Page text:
The case for Indian Islam
India’s Muslims have lived under stable, pluralist democracy for decades. They ought to reclaim their syncretic narrative and project it to the rest of the Islamic world.
For years, much of the Islamic world has been aflame in conflict. Vali Nasr was among the first to describe the modern civil strife within Islam, between Shi’as, represented by Iran and its affiliates on one side, and Sunnis, represented by Saudi Arabia and its subordinates, including Pakistan and militant groups therein, on the other. Petrodollars (or Riyals) from both blocs are underwriting the proxy wars that have taken shape in the Levant, Iraq, Central Asia, the Arabian Peninsula, and increasingly in the Indian Subcontinent.
Each misrepresents the essence of Sunni and Shi’a Islam, instead putting forth messianic narratives of Islamic revivalism that serve the narrow geopolitical aims of Riyadh and Tehran. More recently, these forces have been trying to co-opt the Arab Awakening and the introspection therein that has at its heart, questions of how Islam can be reconciled with nationalism, justice, democracy, economic growth, and other religions.
Amidst all this, nearly 170 million Muslims have survived under a stable, pluralist democracy without compromising their own religious practices or that of the other faith groups amongst them. These Muslims, of course, live in India. Until recently, there were more Muslims in India than in the Islamic Republic of Pakistan, and more than in any other country in the world except Indonesia. And they have lived and participated in nearly uninterrupted democratic rule since 1947.
There was, of course, disorder when Islam came to the Indian Subcontinent from Persia in the 1200s. Geopolitical conflict between warring Hindu and Muslim kingdoms spilled into local religious strife, which continued into the twentieth century in the form of political division, communal rioting, and violent militancy.
But, though there was divergence between Hindus and Muslims and even Sunnis and Shi’as in the subcontinent, they have historically negotiated an inclusive syncretism that enables anekta mein ekta- unity in diversity. Through interaction with local traditions in India, Islam gave rise to a syncretic, uniquely subcontinental culture of philosophical exchange.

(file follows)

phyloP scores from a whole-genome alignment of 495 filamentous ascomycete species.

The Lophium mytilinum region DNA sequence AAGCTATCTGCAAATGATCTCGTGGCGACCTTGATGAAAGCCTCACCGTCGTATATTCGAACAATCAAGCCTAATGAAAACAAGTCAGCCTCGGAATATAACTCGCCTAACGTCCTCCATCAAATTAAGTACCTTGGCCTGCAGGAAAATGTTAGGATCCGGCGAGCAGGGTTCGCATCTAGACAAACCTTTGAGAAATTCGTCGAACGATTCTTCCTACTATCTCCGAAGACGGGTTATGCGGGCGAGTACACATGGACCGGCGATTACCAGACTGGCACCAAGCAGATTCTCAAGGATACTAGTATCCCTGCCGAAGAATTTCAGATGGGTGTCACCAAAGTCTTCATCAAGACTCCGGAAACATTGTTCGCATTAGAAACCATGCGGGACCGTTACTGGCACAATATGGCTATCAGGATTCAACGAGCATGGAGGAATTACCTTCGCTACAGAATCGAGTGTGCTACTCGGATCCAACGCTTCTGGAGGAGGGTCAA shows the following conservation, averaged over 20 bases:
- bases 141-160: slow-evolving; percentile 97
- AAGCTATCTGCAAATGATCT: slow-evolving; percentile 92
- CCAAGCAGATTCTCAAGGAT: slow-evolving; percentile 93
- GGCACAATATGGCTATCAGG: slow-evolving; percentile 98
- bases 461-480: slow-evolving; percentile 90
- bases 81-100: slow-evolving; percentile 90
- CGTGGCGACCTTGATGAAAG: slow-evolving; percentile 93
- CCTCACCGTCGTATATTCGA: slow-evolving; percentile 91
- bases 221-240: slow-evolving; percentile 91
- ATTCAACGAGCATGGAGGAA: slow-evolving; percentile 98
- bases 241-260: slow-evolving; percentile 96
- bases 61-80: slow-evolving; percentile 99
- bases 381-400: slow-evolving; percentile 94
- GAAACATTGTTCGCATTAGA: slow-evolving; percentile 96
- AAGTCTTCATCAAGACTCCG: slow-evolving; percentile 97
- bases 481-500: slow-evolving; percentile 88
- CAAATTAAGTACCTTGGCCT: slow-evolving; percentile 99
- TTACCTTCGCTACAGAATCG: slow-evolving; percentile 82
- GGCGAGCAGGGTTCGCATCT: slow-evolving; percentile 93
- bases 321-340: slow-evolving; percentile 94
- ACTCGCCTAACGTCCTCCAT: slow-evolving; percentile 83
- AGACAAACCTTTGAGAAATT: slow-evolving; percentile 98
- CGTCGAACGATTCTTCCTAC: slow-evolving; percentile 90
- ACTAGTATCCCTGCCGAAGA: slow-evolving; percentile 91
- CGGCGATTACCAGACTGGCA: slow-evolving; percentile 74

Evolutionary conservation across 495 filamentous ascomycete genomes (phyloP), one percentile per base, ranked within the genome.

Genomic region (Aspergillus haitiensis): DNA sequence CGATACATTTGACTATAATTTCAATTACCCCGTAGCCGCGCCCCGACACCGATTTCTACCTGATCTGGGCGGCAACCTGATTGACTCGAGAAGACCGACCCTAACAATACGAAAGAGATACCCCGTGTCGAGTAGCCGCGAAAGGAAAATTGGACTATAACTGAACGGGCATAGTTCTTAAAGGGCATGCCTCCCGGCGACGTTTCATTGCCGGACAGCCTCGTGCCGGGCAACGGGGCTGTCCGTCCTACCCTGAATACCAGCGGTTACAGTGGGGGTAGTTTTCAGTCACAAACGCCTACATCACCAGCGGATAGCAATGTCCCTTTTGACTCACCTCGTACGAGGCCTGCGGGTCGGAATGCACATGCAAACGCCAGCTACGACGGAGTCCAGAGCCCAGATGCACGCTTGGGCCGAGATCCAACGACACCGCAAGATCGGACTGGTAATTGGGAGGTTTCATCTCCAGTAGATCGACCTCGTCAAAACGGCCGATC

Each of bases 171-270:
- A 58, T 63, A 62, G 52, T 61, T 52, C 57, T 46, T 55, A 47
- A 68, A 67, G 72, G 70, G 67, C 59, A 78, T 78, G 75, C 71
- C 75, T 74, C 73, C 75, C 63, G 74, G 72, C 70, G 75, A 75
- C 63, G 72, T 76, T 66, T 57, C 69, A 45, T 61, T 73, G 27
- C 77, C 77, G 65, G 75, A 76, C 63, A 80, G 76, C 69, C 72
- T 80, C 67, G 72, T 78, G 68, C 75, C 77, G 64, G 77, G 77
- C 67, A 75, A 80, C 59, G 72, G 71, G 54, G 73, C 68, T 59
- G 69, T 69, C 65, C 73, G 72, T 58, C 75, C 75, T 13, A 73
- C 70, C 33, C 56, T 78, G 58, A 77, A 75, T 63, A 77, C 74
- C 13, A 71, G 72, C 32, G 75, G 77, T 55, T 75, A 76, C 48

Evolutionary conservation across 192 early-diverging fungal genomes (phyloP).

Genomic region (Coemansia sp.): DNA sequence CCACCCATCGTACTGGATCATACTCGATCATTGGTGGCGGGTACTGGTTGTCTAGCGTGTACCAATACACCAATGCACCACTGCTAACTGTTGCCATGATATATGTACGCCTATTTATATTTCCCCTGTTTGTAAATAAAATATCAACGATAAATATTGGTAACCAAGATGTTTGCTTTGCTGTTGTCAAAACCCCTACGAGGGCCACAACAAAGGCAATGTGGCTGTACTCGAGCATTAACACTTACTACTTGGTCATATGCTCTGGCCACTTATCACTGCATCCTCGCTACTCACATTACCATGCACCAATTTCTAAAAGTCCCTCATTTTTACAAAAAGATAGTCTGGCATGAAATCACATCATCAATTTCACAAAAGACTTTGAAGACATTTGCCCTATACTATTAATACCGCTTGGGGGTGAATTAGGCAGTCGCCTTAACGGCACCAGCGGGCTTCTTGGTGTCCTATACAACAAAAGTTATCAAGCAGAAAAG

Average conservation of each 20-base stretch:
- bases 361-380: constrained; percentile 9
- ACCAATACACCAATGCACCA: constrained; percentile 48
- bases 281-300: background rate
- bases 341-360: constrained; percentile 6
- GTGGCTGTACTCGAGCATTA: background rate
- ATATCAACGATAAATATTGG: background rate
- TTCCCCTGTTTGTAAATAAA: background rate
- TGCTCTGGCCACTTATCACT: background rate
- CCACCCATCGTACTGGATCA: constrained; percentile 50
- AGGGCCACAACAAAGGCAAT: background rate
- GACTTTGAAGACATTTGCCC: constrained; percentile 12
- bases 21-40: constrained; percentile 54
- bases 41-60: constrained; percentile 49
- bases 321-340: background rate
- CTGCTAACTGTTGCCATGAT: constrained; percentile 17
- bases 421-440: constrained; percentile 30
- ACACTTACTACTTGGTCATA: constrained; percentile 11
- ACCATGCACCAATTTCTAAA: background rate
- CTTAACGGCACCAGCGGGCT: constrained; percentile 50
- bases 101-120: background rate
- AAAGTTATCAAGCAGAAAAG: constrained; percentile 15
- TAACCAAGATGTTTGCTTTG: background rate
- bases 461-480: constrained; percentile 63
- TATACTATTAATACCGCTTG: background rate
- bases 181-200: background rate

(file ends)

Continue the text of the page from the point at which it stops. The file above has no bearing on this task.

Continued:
The intermingling of Islam and Hinduism in the 12th century produced a profound evolution in Hinduism that remains salient today. Before Islam, Hinduism professed that common people need an intermediary to God, and that the only person who could enter a temple to facilitate that relationship was the priest or Brahmin. Islam, however, introduced the idea that the rapport between man and god was personal; that all are equal in worship. That intellectual challenge from Islam reformed Hinduism and produced the Bhakti movement, which argued that Hindus of all castes could worship in their own mandirs, conduct their own pujas, and practice religion, the way they wished; it brought about the more equitable realities of modern Hindu worship.
Meanwhile, Hinduism had an equally profound effect on Islam in the subcontinent, through the resonance and development of various tariqas of Sufi Islam. Sufism emphasised the mystical, aesthetic, and spiritual dimensions of religion over more rigid exoteric dogmas. This brought about a shared cultural space in which practitioners of many religions worshipped at the same shrines, revered the same saints, and even performed the same rituals. The North Indian Nawabi culture, in which Hindus and Muslims greeted one another in the Persian greeting “Khuda Hafiz,” wrote in the same scripts, and spoke the same Hindustani language, was ubiquitous.
Admittedly, the historical record is pocked with a few more marks, and many of these ideas are more in synch with India’s historical narrative- best personified by Bollywood- than its daily practice. Everyday realities included distrust based on a lack of social integration (exacerbated by the British Raj’s decision to divide communities into religious electorates), and the riots that wrought havoc upon pre-independence India. It was this reality from which partition was meant to protect the Muslim minority of the subcontinent.
But instead, the syncretic, Pan-Subcontinental Islamic narrative that did exist was weakened when the region was divided into religious sectors in 1947. Fundamentalist Muslims in Pakistan and extremist Hindus in India tried to define their new national identities in opposition to what had been.